3. Advice/grading services. Are you an expert in the series or types of coins you want to buy? If not, it’s easy to get tripped up and there might be ways to maximize your purchases by working with a competent, experienced dealer.
It stands to reason that if you’re loyal to a particular dealer you feel comfortable working with, he’ll look out for you over the long haul while you’re building your collection/investment. You’ll most likely get great advice about avoiding particular coins and why, how to determine “real” market pricing, or in re-submitting coins to alternate grading services, for example. You might even get “first shot” at particular great coins that other customers are next in line to buy from this dealer. One thing is clear, a long-term, loyal customer will be given experienced advice and will be treated more favorably than a buyer who’s just price shopping on his or her own from dealer to dealer.
4. Reselling your and upgrades and duplicates and/or collection. One of the functions a coin dealer normally helps a client with, who’s building a collection, is in selling duplicates that have been upgraded, and often the whole collection at some point in the future.
A dealer you’ve worked with over time often has other collector/investors who are looking for the same coins you’ve got for sale. Working through this dealer to sell the duplicates you’ve upgraded, or you’re your whole collection when the time comes, is often more expedient, and results in better prices in the end, than consigning coins to auctions and paying much higher commissions. Remember, buyers discount the prices they’ll pay at auction by the buyer’s premiums and you may also have to pay consignment fees.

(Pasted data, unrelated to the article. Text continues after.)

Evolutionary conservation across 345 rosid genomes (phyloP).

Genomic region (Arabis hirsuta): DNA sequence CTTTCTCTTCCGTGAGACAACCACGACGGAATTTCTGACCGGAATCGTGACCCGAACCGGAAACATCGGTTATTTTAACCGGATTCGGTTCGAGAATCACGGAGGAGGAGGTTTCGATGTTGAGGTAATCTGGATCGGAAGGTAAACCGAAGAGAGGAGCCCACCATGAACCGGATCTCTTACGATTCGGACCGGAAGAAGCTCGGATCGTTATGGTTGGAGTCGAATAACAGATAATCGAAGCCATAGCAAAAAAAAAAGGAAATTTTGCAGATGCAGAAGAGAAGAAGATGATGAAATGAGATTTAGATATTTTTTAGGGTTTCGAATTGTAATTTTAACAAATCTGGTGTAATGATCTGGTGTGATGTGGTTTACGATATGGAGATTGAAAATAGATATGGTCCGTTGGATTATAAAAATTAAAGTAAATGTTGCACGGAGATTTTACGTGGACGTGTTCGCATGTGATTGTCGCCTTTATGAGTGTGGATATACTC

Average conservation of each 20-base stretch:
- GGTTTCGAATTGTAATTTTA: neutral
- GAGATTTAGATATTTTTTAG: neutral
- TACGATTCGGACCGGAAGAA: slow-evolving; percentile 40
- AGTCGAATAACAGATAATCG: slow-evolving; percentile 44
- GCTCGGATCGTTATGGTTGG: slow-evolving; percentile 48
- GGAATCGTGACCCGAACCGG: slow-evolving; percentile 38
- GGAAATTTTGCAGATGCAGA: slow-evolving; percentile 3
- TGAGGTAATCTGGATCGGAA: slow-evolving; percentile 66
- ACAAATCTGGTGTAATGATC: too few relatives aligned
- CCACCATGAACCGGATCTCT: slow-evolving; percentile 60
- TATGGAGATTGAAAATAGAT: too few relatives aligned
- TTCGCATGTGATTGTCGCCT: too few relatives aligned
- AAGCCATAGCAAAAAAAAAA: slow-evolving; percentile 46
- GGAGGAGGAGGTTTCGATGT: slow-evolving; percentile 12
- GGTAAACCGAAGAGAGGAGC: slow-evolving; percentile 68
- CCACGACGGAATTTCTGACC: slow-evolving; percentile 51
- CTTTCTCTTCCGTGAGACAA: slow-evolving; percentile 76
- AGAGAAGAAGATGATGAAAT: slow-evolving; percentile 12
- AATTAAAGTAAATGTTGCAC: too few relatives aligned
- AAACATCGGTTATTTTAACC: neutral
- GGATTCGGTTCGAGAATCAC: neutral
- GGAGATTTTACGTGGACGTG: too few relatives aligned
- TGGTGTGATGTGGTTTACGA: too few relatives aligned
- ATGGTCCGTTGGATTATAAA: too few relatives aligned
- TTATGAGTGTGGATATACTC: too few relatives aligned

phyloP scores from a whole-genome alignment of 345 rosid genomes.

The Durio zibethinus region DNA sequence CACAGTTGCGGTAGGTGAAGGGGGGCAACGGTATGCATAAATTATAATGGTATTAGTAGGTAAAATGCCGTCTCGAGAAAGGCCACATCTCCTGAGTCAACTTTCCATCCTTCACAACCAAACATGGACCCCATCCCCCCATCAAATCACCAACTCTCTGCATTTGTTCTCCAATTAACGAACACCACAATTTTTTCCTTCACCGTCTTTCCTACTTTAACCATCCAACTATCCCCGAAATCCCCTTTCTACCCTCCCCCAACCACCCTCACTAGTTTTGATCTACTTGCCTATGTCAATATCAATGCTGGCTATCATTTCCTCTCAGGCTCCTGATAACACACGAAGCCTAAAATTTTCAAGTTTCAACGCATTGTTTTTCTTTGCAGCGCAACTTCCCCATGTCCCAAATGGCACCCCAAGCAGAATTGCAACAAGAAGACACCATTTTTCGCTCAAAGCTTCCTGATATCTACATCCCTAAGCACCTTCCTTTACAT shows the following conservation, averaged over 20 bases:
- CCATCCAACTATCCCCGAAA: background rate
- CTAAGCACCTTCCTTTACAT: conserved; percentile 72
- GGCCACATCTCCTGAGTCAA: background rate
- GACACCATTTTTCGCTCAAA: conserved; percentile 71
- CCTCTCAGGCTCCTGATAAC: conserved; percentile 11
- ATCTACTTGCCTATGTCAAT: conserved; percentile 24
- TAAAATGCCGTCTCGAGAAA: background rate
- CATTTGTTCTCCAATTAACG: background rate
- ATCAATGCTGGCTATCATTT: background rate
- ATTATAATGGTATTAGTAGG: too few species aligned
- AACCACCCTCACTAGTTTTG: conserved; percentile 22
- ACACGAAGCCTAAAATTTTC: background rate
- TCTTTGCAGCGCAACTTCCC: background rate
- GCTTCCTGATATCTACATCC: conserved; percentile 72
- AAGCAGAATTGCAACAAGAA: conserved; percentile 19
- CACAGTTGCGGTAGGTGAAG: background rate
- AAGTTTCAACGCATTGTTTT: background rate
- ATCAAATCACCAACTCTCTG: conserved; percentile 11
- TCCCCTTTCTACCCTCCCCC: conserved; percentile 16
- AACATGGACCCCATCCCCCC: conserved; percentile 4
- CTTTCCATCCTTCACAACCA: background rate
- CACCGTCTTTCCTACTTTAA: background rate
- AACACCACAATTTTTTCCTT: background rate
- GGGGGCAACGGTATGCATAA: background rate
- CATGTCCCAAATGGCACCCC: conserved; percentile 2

A dealer who’s helped build a collection over time will be familiar with the coins and will look out for your interests. Chances are, that dealer will work more favorably on price or consignment fees in helping you sell off and place your holdings. Sometimes, if handled properly, a well-balanced complete collection will command higher prices collectively, than will coins sold on an individual basis. A dealer you’ve worked with for years will most likely provide you with the best service.
“Want Lists” – When I work with clients who have given me their want lists I like to get to know them by phone, and often meet them or have dinner with them while traveling. This fosters a great relationship that benefits both parties over time. And we usually have fun and both profit financially in the process!
I like to discuss a client’s long-term goals in building his or her collection/investment. I also discuss what he/she wants in the coins they’re looking to purchase, such as in grade, grading services, strike, luster, toning, price ranges, etc. And I offer my suggestions and advice if they want it. Such consults are normally included in the services a dealer provides when working with a client over the long-term. This service alone is well worth the loyalty given to a dealer who really should get paid for providing such advice and counsel on its own.
- Are You a Rare Coin “Collector,” “Collector/Investor,” or “Investor?”
- Four Ways to Benefit by Giving your “Want List” to a Coin Dealer
- Demand is Strong for Most Areas of the Coin Market
- Now May Be a Very Good Time to Invest in Precious Metals
- Discover and Join the American Numismatic Association if you’re not already a Member